It does have the typical storyline I’ve come to love – a gambler (and a womanizer) living in New York (oh, how I love New York!) is challenged to take a cold female missionary (Jean Simmons) to Havana. Yes, the most unlikely of women. Throughout the story they of course fall for each other but before that we get the usual portion of the witty-lady-refusals & the-guy’s-never-giving up kind of conversations. So funny!

Same scheme in most of these musicals, yet every film’s dialogues feel so fresh and new and utterly original – which they are! How did they do it back then?! I have no idea. But I’m loving it.

Especially in the times, when Hollywood seems to be unable to provide any original scripts whatsoever and tends to do only remakes and reboots, it fascinates me all the more, that back in those days, they were writing pretty much the same story all over again and yet every time making it feel new and therefore making it fun. These quick-paced witty dialogues are a real treasure in their own terms and nowhere to be seen in the nowadays films. Which is another thing that made me so happy about La La Land – there it was! Although used much less, but still great homage to the greats.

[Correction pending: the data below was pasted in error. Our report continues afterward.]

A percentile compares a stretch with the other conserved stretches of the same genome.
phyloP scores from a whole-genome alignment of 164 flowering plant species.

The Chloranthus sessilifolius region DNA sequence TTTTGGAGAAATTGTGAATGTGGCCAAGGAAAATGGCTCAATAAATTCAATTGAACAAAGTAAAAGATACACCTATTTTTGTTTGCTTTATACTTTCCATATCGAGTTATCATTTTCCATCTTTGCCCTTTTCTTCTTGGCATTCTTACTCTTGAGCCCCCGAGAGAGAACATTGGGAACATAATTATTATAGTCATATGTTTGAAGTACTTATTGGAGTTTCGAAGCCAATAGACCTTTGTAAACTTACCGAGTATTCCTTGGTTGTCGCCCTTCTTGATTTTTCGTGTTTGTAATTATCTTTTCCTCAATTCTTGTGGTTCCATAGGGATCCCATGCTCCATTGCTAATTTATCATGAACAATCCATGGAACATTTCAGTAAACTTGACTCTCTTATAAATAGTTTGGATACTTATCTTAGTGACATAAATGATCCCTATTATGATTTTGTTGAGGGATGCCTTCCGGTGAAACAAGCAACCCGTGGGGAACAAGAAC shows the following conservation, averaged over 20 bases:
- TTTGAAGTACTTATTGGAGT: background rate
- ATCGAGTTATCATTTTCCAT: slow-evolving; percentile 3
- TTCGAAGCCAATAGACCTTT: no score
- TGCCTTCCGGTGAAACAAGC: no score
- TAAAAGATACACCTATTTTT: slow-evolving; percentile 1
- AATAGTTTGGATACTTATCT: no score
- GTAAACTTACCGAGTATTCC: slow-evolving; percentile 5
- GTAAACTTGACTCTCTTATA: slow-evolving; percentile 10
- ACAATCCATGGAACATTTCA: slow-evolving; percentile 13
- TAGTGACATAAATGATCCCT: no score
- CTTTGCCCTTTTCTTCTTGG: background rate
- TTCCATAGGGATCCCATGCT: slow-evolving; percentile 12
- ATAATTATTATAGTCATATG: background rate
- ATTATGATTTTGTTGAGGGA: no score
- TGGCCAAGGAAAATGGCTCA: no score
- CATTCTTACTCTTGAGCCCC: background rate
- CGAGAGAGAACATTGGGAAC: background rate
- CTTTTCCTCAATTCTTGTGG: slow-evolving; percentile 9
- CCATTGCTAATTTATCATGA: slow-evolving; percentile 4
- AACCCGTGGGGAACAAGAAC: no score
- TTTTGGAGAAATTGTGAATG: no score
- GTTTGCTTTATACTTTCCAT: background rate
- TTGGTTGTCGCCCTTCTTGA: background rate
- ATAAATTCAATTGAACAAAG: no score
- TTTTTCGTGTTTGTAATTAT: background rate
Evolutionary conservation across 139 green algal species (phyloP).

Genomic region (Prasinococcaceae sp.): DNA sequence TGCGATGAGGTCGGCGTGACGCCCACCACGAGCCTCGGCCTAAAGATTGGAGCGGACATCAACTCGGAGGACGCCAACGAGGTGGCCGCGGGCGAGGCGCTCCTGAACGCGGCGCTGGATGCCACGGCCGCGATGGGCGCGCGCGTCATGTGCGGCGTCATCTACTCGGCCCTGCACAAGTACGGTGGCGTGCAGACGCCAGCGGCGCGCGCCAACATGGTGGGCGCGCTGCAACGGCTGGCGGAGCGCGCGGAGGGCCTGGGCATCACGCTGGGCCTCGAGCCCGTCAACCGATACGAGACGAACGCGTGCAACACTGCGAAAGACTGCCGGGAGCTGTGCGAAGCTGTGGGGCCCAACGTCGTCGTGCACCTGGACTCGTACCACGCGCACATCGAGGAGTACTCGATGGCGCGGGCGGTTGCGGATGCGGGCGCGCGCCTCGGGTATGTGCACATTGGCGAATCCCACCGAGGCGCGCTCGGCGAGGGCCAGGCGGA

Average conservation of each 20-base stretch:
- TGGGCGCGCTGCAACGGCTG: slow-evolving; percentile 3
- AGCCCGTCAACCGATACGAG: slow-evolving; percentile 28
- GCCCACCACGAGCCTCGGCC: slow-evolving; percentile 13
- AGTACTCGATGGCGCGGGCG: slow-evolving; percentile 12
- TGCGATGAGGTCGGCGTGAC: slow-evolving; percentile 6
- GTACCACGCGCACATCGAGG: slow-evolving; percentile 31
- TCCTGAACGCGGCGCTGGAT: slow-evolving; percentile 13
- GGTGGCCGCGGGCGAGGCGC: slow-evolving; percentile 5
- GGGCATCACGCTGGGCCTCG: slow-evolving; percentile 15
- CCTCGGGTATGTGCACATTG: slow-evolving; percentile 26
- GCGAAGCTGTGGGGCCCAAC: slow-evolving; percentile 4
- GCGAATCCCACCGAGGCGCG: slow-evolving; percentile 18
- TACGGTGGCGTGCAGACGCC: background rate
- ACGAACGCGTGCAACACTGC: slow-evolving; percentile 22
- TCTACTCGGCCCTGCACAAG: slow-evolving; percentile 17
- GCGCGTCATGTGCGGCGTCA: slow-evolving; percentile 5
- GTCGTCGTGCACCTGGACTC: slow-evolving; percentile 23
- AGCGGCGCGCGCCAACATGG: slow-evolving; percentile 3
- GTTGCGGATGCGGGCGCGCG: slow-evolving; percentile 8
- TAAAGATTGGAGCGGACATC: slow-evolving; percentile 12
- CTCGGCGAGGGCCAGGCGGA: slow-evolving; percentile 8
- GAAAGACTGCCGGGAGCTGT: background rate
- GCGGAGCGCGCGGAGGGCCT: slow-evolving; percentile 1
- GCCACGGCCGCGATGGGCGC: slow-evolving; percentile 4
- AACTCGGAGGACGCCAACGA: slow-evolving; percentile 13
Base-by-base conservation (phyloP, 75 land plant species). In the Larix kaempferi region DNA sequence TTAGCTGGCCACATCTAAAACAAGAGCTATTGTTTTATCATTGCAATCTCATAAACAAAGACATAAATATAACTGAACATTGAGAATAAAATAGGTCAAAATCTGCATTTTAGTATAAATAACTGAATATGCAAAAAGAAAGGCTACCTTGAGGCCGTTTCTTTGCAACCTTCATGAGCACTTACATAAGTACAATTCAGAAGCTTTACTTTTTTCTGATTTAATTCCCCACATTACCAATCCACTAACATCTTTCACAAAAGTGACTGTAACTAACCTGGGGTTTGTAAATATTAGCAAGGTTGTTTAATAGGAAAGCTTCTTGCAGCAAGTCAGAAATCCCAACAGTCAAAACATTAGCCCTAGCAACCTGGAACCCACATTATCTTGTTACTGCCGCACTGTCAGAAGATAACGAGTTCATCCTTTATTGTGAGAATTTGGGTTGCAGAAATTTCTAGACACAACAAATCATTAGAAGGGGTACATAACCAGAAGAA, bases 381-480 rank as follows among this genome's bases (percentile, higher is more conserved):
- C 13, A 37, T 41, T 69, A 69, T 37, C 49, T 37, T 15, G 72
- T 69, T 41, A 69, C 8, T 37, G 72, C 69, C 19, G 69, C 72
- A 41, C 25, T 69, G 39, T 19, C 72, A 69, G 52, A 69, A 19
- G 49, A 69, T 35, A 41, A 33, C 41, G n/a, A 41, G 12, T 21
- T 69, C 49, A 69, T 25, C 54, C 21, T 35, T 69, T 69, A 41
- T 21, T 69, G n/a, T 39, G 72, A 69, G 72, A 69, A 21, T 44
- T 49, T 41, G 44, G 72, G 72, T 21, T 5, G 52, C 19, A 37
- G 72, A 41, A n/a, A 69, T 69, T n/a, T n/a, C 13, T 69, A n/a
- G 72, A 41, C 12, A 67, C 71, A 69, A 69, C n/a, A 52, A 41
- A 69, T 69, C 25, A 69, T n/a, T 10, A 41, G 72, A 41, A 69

Anyway, despite not having real dance numbers, Guys and Dolls is definitely one of the best musicals I have seen and my favorite Brando role so far – which once again proves what a versatile actor he was. I had no idea he could be this Gene Kelly-cute type of guy! He could, and he is adorable. And so is Jean Simmons who very much reminds me of Audrey Hepburn in this role by the ease and natural charm with which she portrayed her part (contrary to Grace Kelly in High Society for example, discussed in one of my previous blog posts). And let’s not forget, in terms of singing, it has Frank Sinatra, too! I mean, what more could you wish for?

I love these films. I love them, because they make me wanna dance even if there is no dancing involved. They make my heart sing, even when it seemed to forget the tones. They make me dream and fill my heart with hope. Oh, just how I wish there were more films like these still being made! They may seem utterly simple and naive, but it’s the simplicity and seeming naivety which I love about them so much. And look at it this way – don’t we just make things overcomplicated and our lives and love in particular? Take this one quote from Guys and Dolls which really stuck with me:

When Sarah (Simmons) says she’ll get over her love for Sky (Brando) one of her fellow missionaries tells her:

‘Why would anyone wanna get over the one thing you hoped for since the minute you were born and to the minute you will die! Why? Because it’s the greatest reward a man and a woman can have on this earth? To love and to be loved?’

There you have it! As simple and naive as these films may seem, they might also carry a great life truth – just by looking at it the simple way. After all, it is truth – love really is simple. Only we can make it complicated.

Which once again brings me to my previous blog’s topic: Why Every Movie Matters. Who would have thought I was to find a message in an old Hollywood musical! But I have, and you might, too.

So, what is your favorite musical? And have you seen Guys and Dolls? Tell me in the comments!